This photo is labeled “Mary & Tante Adafine Hartmann” so along with the wicker beach chair, I think this is probably German.  The beach chair was much more common in Europe than in the USA.  I’ve got to ask you European readers, do you ever see these for sale?

Mary’s white hat and shoes signal that this is probably late spring or summer, but it might serve as a reminder that with a little creative dressing, beach days can extend into the fall, especially here in the South.  September is especially nice, as it is still warm but all the kids are back in school and so the beaches are less crowded, and less noisy.

*  So, what’s the deal with Labor Day and wearing white?  Thanks to Brooke for the link.

*  And I guess I ought to just go ahead and get the issue of the President’s tan suit out of the way.  It used to be that we thought only the dress of women politicians was scrutinized.  No more; we are now a country of equal opportunity scrutinizers.

*  Levi’s made a custom denim tuxedo for Bing Crosby, and his niece is on a quest to find it.

*   Madison Avenue Fashion Heritage Week is a real thing, and will be October 20 through 26, 2014.  The windows of sixteen fashion houses will be turned over to the history of each one during the week.  I love this idea.

*   In “Sign of the Times,” Cathy Horyn discusses the trend toward wearability  in high fashion.  I really can’t see it as a totally bad trend.

*   “The Secret Life of Your Clothes” is an interesting video about how donated clothes end up in Africa and the effect they have on the African clothing industry.

*   Since many of the fast fashion chain designers are so obviously cultural nincompoops, they surely must start hiring history majors who will be able to explain why certain designs might not be a good idea.

*   The ALS ice challenge seems to have its course.  I  appreciate the millions of dollars it generated for research for this puzzling disease, a disease that claimed the life of one of my father’s brothers.  It’s great that something that went viral has actually has a good effect.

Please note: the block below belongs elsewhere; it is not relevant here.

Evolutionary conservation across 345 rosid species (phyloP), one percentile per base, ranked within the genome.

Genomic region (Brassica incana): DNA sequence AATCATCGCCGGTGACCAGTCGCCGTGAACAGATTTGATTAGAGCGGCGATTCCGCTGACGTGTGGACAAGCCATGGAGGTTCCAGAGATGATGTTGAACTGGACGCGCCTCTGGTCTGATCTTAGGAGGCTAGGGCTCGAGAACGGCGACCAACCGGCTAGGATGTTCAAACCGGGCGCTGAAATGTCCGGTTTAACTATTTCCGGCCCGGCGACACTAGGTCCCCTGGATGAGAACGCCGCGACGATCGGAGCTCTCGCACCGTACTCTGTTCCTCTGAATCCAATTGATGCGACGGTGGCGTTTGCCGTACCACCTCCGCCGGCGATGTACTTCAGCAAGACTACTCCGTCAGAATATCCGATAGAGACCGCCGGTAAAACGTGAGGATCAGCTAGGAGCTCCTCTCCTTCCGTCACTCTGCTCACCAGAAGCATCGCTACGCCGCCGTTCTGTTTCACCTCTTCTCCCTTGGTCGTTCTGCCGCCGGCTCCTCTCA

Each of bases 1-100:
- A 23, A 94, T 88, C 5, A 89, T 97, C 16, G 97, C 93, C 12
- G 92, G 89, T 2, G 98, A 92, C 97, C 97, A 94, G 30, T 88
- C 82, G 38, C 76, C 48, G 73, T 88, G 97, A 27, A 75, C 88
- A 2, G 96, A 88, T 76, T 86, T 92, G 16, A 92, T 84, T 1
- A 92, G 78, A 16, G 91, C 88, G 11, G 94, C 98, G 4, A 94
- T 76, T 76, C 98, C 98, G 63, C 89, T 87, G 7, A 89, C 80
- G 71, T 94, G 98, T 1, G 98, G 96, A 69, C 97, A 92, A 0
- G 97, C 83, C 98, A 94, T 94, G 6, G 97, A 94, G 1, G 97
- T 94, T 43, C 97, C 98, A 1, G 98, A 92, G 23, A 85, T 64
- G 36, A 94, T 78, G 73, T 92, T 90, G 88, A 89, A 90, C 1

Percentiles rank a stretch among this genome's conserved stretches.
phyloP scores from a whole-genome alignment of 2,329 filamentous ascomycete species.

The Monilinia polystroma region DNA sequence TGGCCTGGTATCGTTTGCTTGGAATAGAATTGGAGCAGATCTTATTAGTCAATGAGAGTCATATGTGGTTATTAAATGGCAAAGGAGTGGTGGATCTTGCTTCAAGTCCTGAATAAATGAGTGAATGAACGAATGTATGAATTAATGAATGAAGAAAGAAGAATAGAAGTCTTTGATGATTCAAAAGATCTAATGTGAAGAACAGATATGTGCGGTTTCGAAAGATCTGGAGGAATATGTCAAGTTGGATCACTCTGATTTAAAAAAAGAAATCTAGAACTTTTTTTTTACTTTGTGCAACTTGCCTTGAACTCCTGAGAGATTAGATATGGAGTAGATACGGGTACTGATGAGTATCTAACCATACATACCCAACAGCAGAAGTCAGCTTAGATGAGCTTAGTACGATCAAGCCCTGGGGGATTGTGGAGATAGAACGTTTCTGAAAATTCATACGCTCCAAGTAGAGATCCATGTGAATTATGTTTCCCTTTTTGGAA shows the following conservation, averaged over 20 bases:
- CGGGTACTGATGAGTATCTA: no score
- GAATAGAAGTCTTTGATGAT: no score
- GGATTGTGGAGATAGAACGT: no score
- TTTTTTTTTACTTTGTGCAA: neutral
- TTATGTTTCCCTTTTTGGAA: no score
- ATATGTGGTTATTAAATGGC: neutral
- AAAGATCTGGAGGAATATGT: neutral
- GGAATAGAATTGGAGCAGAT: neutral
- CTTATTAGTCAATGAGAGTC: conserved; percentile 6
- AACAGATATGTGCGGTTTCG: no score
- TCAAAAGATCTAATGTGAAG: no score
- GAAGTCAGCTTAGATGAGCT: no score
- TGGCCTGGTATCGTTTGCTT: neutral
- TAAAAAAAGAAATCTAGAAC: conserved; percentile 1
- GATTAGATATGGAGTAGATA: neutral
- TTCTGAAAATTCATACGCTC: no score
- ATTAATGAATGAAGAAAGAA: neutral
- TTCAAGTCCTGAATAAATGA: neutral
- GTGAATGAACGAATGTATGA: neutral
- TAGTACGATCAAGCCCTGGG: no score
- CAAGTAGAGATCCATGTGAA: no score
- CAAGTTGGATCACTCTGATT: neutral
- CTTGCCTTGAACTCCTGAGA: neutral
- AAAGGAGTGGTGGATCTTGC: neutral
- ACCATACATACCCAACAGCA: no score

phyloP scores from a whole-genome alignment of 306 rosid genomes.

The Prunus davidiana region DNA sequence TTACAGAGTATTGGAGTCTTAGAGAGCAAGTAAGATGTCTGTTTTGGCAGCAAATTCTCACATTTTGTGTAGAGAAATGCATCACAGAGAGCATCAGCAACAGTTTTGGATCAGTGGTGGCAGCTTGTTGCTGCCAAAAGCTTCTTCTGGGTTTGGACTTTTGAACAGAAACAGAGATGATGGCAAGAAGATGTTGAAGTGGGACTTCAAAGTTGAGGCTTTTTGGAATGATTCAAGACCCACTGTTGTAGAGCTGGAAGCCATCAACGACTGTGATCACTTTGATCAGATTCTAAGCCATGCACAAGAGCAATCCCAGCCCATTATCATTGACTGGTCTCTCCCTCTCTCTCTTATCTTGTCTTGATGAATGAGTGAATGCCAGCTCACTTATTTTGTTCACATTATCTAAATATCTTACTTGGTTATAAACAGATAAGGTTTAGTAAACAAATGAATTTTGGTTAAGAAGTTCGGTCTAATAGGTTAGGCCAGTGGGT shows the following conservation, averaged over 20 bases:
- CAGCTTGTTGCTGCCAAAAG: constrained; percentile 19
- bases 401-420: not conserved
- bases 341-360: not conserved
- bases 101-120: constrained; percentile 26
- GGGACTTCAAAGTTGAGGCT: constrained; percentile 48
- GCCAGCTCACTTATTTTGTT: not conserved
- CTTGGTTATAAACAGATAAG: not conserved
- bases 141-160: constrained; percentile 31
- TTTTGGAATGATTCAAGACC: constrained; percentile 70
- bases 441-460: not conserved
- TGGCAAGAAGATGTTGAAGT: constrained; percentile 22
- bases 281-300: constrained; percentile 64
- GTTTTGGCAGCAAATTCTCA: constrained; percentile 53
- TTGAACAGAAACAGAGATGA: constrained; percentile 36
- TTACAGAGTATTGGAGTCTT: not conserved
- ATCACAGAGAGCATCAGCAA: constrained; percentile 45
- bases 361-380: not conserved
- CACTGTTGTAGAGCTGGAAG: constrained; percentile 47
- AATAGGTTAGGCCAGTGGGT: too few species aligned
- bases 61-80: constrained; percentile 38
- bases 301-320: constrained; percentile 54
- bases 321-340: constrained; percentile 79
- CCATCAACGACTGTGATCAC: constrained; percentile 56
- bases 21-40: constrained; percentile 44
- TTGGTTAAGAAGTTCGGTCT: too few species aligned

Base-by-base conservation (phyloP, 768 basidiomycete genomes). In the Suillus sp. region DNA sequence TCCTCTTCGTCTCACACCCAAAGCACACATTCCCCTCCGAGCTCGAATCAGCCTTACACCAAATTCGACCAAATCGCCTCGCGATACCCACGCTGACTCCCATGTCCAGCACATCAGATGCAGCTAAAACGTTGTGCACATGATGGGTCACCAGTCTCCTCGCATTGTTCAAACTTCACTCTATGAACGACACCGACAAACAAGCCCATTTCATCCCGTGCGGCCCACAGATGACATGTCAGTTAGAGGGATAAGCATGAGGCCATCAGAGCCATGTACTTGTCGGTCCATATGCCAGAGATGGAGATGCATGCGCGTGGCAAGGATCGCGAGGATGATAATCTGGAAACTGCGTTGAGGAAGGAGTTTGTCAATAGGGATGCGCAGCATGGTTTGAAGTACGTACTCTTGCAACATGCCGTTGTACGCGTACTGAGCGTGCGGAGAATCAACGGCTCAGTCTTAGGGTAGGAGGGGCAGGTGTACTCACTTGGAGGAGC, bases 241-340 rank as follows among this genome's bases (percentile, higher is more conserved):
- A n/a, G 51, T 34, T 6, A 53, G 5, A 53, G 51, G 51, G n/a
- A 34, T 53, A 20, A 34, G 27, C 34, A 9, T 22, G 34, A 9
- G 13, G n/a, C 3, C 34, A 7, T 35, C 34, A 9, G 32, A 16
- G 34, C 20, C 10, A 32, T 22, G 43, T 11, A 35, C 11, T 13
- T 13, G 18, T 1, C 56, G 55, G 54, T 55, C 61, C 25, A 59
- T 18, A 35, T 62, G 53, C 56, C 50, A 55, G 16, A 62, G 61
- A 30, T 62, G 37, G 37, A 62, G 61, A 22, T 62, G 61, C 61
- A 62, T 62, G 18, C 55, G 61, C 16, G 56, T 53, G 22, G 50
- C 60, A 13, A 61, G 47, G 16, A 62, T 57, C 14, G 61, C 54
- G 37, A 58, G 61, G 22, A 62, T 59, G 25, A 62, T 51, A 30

I didn’t do the ice challenge, but I did write a check, and another one for my local animal rescue group.  Then I sat with a glass full of ice and oj and cherry vodka.  That’s my kind of ice challenge.  I did really enjoy some of the ice bucket madness, but seeing Anna Wintour’s bob take a hit was the highlight for me.

 

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Vintage Miscellany – August 17, 2014

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I really hate this time of year when people start thinking that summer is over. Yes, schools are starting and the days are noticeably shorter, but there’s no reason to go into hibernation just because there are Halloween decorations filling the aisles of your nearest discount store. Can you tell that I love summer?

And now for the news…

*  My favorite new find is Backstory with the American History Guys, a weekly podcast about American history, of course.  A recent show was about fashion, and included interviews with Ann Tartsinis (more from her later this week) and Linda Przybyszewski.

*   Just when I start to think fashion blogs are creating a giant homogenized  look for the world, I see this great video about street fashion in  Dakar, Senegal.

*   Art: coming to a billboard near you.

*   If you deal in vintage clothing, then it is likely you’ve encountered the Edith Flagg label.  It was a mid-priced line, produced in California.  To my surprise, I learned this week that Edith was a reality television star, appearing with her grandson on Million Dollar Listing on Bravo TV.  Who knew?  Edith died this past week at the age of 94.

*   I really, really, want to dislike Andre Leon Talley, but I just can’t.  He amuses me.  See why in this Q&A session with him and Isabel and Ruben Toledo.

*   Cathy Horyn is back with this essay on fashion friendship at Harper’s Bazaar.

*   Project Runway is back, and wackier than ever.

*  I may be confused by Project Runway, but I do love Tim Gunn.